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Alkalies a.k.a. Alkali: In chemistry, an alkali is a basic, ionic salt of an alkali metal or alkaline earth metal chemical element. Some authors also define an alkali as a base that dissolves in water. A solution of a soluble base has a pH greater than 7.0. The adjective alkaline is commonly, and alkalescent less often, used in English as a synonym for basic, especially for soluble bases. This broad use of the term is likely to have come about because alkalis were the first bases known to obey the Arrhenius definition of a base, and they are still among the most common bases.
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Printed dictionaries and other books with definitions for Alkalies
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Ash Glazes (1998)
by Robert Tichane
The difficulty with soluble alkalies is that they are absorbed by the body and during firing have a definite softening and color transfer effect in the body. In addition, they cause problems in mixing a glaze batch. The high alkalinity from the ...
The Encyclopaedia Britannica, Or, A Dictionary of Arts, Sciences, and Miscellaneous Literature (1823)
Alkalies, both fixed and volatile, and lime-water, change them to a green. Those infusions of the juices which have nothing of the native colour of the flowers, suffer the same changes from the addition of acid and alkaline liquors: even when the ...
Pocket Encyclopedia (1811)
Or, A Dictionary of Arts, Sciences, and Polite Literature by Edward Augustus Kendall
It is distinguished from the fixed alkalies by its volatility, which is so great that it very easily assumes a gaseous form, and is dissipated by a very moderate degree of heat ; and by its pungent smell. Its purest form is that of a gas : it is never solid, ...
Encyclopaedia Perthensis; Or Universal Dictionary of the Arts, Sciences, Literature, &c. Intended to Supersede the Use of Other Books of Reference (1816)
Alkalies, both six- ed and volatile, and lime water change them to a green. Those infusions of the juices which have nothing of the native colour of the flowers, suffer the same changes from the addition of acid and alkaline liquors: even when ...
The Domestic Encyclopedia, Or, A Dictionary of Facts and Useful Knowledge, Chiefly Applicable to Rural & Domestic Economy (1821)
With an Appendix, Containing Additions in Domestic Medicine, and the Veterinary and Culinary Arts by Anthony Florian Madinger Willich, Thomas Cooper, Katherine Golden Bitting Collection on Gastronomy (Library of Congress)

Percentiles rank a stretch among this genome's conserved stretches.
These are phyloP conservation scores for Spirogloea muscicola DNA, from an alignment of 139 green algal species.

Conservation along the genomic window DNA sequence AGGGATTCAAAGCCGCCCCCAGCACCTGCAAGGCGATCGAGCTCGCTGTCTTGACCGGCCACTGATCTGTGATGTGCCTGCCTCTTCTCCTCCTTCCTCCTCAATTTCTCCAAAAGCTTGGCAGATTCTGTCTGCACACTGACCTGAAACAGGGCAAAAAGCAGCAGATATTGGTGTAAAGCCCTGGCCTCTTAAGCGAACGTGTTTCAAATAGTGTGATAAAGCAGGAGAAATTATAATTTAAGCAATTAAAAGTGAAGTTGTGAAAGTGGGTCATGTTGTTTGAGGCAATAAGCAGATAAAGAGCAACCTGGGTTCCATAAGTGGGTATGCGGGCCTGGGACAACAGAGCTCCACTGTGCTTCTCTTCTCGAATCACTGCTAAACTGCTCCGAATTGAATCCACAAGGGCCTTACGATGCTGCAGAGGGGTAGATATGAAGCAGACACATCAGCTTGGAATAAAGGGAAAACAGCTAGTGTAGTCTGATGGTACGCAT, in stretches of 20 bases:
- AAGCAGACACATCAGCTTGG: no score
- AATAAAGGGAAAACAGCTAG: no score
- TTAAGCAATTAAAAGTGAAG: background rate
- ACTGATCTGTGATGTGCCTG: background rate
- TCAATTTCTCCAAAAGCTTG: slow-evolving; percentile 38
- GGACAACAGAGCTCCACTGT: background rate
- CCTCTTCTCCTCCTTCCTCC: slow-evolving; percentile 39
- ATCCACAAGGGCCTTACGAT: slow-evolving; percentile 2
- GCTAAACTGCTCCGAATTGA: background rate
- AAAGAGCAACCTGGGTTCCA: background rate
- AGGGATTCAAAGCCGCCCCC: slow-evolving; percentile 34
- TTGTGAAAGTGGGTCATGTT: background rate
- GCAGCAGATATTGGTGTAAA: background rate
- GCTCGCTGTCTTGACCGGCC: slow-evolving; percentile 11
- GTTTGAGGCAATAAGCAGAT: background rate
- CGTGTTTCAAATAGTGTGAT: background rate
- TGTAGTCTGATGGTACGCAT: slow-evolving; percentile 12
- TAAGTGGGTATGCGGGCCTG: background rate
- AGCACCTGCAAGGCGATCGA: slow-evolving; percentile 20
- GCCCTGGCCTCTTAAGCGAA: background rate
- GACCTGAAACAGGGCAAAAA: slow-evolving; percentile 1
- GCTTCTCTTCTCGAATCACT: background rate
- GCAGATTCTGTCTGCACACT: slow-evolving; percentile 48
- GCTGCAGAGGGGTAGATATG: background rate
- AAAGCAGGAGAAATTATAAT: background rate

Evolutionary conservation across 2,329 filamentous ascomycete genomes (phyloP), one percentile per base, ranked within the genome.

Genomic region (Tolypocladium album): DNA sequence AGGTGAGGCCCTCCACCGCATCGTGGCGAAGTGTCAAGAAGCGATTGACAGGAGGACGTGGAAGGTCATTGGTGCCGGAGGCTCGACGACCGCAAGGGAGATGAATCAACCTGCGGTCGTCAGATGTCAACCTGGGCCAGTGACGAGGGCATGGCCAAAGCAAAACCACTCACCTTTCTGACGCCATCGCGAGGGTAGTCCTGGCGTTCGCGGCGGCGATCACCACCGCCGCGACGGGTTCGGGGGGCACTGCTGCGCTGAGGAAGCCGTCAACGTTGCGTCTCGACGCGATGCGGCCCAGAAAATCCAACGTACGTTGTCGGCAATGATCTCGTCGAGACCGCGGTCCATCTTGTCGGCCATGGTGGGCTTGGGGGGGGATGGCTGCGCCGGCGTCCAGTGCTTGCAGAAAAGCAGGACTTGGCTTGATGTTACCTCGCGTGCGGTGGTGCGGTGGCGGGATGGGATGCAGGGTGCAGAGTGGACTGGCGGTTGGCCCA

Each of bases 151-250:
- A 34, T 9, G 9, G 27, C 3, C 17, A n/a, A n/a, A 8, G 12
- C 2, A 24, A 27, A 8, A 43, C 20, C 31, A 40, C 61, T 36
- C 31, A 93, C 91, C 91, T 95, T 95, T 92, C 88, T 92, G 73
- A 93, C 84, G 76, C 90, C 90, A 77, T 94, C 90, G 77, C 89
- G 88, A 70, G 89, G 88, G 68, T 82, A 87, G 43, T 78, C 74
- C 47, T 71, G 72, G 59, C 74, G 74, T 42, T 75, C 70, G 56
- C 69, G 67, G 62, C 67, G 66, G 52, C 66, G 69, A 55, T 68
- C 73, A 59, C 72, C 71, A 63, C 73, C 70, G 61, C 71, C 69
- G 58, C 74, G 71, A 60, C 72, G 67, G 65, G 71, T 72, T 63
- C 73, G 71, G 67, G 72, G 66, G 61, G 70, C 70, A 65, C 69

WATER PLANTAIK [ALKALIES possess the following properties : they have an aci-id, caustic, urinous taste; they unite rapidly with all acids, destroying in them all acid character, and forrnuig the class of salts termed ...
Encyclopaedia Americana : a popular dictionary of arts, sciences, literature, history, politics, and biography, brought down to the present time (1836)
Besides the power of neutralizing acids, and thereby forming certain saline substances, the alkalies are further distinguished by the following properties : — 1 , they have an acrid taste and corrosive power when applied to some substances, ...
by Encyclopaedia Perthensis
Alkalies, both fix's! ird volatile, and lime water change them to lfTwn. Those infusions of the juices which have cc.Smj of the Jiative colour of the flowers, suffer * fame changes from the addition of acid and al- 1jb» liquors : even when the flowers ...
A Whole Library of Subjects Useful to Every Individual ... by Thomas Webster, Mrs. William Parkes, David Meredith Reese
— vegetable alkalies. 2348. Alkalies constitute a peculiar class of bodies, which, however, it is difficult M define accurately. They are distinguished by a peculiar nauseous taste, railed alkaline, and which, as it cannot be described, ...
with an account of the processes employed in many of the most important chemical manufactures to which are added a description of chemical apparatus, and various useful tables of weights and measures, chemical instruments, &c. &c by Arthur Aikin, Charles Rochemont Aikin
"We shall now enumerate the properties usually described as belonging to alkalies, distinguishing how far they are possessed by the three salts and the four earths above enumerated. The taste of an alkali is acrid, burning, and nauseous.
by George Crabb
Fixed alkalies, Tin, Iron, Phlogistonn Volatile alkalies, Antimony, Copper, Fixed alkahes, Absorbent earth, Copper, Lead, Volatile alkahes, Metals. Silver, Mercury , Absorbent earth Mercury, Silver. Iron, Gold. Copper, Silver. Absorbent Earth.
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Scrabble value of A1L1K5A1L1I1E1S1
The value of this 8-letter word is 12 points. It is included in the first and second editions of the Official Scrabble Players Dictionary.
Anagrams of ALKALIES
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